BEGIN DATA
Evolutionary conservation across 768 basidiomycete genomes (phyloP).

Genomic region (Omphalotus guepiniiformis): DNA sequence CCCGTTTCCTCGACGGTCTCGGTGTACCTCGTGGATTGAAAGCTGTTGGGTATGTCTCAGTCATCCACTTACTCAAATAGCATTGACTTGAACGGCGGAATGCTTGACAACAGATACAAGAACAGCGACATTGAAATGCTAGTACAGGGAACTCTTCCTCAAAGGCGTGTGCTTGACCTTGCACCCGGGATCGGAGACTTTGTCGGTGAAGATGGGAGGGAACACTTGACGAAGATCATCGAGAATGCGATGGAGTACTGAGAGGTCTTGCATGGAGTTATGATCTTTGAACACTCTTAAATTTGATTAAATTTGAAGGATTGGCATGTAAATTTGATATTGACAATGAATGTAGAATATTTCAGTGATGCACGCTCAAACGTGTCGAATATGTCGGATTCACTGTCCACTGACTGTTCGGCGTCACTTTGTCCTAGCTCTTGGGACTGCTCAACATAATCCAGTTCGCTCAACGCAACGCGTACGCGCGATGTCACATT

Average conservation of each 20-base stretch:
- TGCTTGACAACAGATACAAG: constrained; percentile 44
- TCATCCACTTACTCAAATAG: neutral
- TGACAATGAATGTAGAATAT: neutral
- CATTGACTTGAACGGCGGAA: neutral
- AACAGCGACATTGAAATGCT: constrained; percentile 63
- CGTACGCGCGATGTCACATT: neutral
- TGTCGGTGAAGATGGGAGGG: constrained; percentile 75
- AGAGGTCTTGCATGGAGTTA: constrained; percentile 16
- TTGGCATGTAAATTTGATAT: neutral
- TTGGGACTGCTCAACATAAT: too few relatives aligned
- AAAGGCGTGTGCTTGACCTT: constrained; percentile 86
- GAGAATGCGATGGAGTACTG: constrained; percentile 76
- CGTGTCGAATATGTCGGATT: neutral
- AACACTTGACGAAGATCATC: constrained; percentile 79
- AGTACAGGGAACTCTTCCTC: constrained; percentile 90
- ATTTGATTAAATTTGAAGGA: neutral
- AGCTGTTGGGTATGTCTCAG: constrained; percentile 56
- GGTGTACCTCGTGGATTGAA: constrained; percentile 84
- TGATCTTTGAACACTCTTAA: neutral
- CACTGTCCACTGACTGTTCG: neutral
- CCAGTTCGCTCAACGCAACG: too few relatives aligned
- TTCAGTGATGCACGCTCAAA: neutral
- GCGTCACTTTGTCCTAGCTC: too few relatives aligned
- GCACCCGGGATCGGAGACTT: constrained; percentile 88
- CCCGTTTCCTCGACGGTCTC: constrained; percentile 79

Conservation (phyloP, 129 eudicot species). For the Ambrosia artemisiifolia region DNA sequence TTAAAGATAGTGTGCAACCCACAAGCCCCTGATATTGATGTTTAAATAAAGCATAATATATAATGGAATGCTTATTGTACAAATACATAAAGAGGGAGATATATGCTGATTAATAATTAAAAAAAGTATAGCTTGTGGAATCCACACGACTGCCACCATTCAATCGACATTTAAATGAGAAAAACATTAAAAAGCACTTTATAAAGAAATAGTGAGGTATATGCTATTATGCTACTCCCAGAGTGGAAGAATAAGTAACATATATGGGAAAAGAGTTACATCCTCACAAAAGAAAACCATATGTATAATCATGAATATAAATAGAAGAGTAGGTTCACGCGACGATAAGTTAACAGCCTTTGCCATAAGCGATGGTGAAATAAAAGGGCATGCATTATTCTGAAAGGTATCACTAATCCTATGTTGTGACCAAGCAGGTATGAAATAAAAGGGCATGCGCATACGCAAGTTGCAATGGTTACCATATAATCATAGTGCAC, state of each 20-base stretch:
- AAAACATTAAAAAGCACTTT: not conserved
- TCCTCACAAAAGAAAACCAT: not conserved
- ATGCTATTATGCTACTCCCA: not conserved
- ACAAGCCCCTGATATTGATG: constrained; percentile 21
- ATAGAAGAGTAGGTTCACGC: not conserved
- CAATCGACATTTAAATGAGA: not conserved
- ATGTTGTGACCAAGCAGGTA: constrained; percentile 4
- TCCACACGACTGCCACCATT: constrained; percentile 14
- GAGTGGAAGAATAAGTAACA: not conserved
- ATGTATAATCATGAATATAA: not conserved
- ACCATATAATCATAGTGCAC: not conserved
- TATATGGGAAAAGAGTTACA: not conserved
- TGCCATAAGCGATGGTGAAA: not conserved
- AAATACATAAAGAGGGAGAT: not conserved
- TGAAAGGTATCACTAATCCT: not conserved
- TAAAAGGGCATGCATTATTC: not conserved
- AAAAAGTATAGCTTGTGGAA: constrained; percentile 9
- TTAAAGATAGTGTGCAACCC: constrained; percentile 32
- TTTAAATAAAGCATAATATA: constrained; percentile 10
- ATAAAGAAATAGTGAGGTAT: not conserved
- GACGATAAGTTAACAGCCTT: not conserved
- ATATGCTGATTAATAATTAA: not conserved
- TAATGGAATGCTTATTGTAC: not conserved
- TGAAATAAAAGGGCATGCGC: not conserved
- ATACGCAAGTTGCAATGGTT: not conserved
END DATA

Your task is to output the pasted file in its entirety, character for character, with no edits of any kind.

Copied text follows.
Evolutionary conservation across 768 basidiomycete genomes (phyloP).

Genomic region (Omphalotus guepiniiformis): DNA sequence CCCGTTTCCTCGACGGTCTCGGTGTACCTCGTGGATTGAAAGCTGTTGGGTATGTCTCAGTCATCCACTTACTCAAATAGCATTGACTTGAACGGCGGAATGCTTGACAACAGATACAAGAACAGCGACATTGAAATGCTAGTACAGGGAACTCTTCCTCAAAGGCGTGTGCTTGACCTTGCACCCGGGATCGGAGACTTTGTCGGTGAAGATGGGAGGGAACACTTGACGAAGATCATCGAGAATGCGATGGAGTACTGAGAGGTCTTGCATGGAGTTATGATCTTTGAACACTCTTAAATTTGATTAAATTTGAAGGATTGGCATGTAAATTTGATATTGACAATGAATGTAGAATATTTCAGTGATGCACGCTCAAACGTGTCGAATATGTCGGATTCACTGTCCACTGACTGTTCGGCGTCACTTTGTCCTAGCTCTTGGGACTGCTCAACATAATCCAGTTCGCTCAACGCAACGCGTACGCGCGATGTCACATT

Average conservation of each 20-base stretch:
- TGCTTGACAACAGATACAAG: constrained; percentile 44
- TCATCCACTTACTCAAATAG: neutral
- TGACAATGAATGTAGAATAT: neutral
- CATTGACTTGAACGGCGGAA: neutral
- AACAGCGACATTGAAATGCT: constrained; percentile 63
- CGTACGCGCGATGTCACATT: neutral
- TGTCGGTGAAGATGGGAGGG: constrained; percentile 75
- AGAGGTCTTGCATGGAGTTA: constrained; percentile 16
- TTGGCATGTAAATTTGATAT: neutral
- TTGGGACTGCTCAACATAAT: too few relatives aligned
- AAAGGCGTGTGCTTGACCTT: constrained; percentile 86
- GAGAATGCGATGGAGTACTG: constrained; percentile 76
- CGTGTCGAATATGTCGGATT: neutral
- AACACTTGACGAAGATCATC: constrained; percentile 79
- AGTACAGGGAACTCTTCCTC: constrained; percentile 90
- ATTTGATTAAATTTGAAGGA: neutral
- AGCTGTTGGGTATGTCTCAG: constrained; percentile 56
- GGTGTACCTCGTGGATTGAA: constrained; percentile 84
- TGATCTTTGAACACTCTTAA: neutral
- CACTGTCCACTGACTGTTCG: neutral
- CCAGTTCGCTCAACGCAACG: too few relatives aligned
- TTCAGTGATGCACGCTCAAA: neutral
- GCGTCACTTTGTCCTAGCTC: too few relatives aligned
- GCACCCGGGATCGGAGACTT: constrained; percentile 88
- CCCGTTTCCTCGACGGTCTC: constrained; percentile 79

Conservation (phyloP, 129 eudicot species). For the Ambrosia artemisiifolia region DNA sequence TTAAAGATAGTGTGCAACCCACAAGCCCCTGATATTGATGTTTAAATAAAGCATAATATATAATGGAATGCTTATTGTACAAATACATAAAGAGGGAGATATATGCTGATTAATAATTAAAAAAAGTATAGCTTGTGGAATCCACACGACTGCCACCATTCAATCGACATTTAAATGAGAAAAACATTAAAAAGCACTTTATAAAGAAATAGTGAGGTATATGCTATTATGCTACTCCCAGAGTGGAAGAATAAGTAACATATATGGGAAAAGAGTTACATCCTCACAAAAGAAAACCATATGTATAATCATGAATATAAATAGAAGAGTAGGTTCACGCGACGATAAGTTAACAGCCTTTGCCATAAGCGATGGTGAAATAAAAGGGCATGCATTATTCTGAAAGGTATCACTAATCCTATGTTGTGACCAAGCAGGTATGAAATAAAAGGGCATGCGCATACGCAAGTTGCAATGGTTACCATATAATCATAGTGCAC, state of each 20-base stretch:
- AAAACATTAAAAAGCACTTT: not conserved
- TCCTCACAAAAGAAAACCAT: not conserved
- ATGCTATTATGCTACTCCCA: not conserved
- ACAAGCCCCTGATATTGATG: constrained; percentile 21
- ATAGAAGAGTAGGTTCACGC: not conserved
- CAATCGACATTTAAATGAGA: not conserved
- ATGTTGTGACCAAGCAGGTA: constrained; percentile 4
- TCCACACGACTGCCACCATT: constrained; percentile 14
- GAGTGGAAGAATAAGTAACA: not conserved
- ATGTATAATCATGAATATAA: not conserved
- ACCATATAATCATAGTGCAC: not conserved
- TATATGGGAAAAGAGTTACA: not conserved
- TGCCATAAGCGATGGTGAAA: not conserved
- AAATACATAAAGAGGGAGAT: not conserved
- TGAAAGGTATCACTAATCCT: not conserved
- TAAAAGGGCATGCATTATTC: not conserved
- AAAAAGTATAGCTTGTGGAA: constrained; percentile 9
- TTAAAGATAGTGTGCAACCC: constrained; percentile 32
- TTTAAATAAAGCATAATATA: constrained; percentile 10
- ATAAAGAAATAGTGAGGTAT: not conserved
- GACGATAAGTTAACAGCCTT: not conserved
- ATATGCTGATTAATAATTAA: not conserved
- TAATGGAATGCTTATTGTAC: not conserved
- TGAAATAAAAGGGCATGCGC: not conserved
- ATACGCAAGTTGCAATGGTT: not conserved